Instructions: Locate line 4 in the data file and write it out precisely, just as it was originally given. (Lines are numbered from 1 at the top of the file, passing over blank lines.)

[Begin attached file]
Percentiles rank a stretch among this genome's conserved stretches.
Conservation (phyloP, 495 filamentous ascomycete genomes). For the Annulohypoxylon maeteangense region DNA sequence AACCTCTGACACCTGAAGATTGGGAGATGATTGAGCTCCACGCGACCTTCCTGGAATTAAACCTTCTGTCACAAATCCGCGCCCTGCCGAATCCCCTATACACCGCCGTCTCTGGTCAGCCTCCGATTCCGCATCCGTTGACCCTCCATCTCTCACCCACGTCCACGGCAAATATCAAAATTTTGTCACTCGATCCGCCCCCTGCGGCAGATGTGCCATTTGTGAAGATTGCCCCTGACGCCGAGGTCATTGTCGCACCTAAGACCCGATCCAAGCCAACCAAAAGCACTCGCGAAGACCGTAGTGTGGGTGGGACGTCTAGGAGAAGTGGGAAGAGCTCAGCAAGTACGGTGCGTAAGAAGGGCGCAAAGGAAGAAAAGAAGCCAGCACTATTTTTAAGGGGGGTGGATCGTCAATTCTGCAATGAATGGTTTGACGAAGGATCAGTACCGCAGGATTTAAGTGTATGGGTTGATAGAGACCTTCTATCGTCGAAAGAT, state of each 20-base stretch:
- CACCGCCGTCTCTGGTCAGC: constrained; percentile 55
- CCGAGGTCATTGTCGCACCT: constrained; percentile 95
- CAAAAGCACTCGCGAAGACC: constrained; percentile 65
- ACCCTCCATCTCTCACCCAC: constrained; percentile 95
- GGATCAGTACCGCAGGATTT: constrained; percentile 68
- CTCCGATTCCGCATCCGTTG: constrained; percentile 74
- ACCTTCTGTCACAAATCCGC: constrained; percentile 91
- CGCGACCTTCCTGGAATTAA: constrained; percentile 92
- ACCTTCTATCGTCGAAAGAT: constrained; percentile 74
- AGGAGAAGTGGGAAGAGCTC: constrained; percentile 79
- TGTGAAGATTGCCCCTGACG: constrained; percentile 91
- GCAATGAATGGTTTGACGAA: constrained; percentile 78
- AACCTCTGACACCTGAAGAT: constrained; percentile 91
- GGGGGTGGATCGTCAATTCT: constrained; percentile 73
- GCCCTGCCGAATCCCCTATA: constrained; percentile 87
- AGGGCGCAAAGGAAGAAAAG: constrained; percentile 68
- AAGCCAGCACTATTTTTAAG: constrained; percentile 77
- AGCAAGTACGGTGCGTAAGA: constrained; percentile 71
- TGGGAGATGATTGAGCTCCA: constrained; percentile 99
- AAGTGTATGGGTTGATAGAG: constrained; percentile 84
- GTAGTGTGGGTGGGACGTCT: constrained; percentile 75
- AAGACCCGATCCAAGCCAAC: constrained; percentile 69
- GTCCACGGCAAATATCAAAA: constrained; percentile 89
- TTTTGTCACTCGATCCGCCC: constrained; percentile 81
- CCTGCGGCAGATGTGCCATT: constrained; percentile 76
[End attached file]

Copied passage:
- CCGAGGTCATTGTCGCACCT: constrained; percentile 95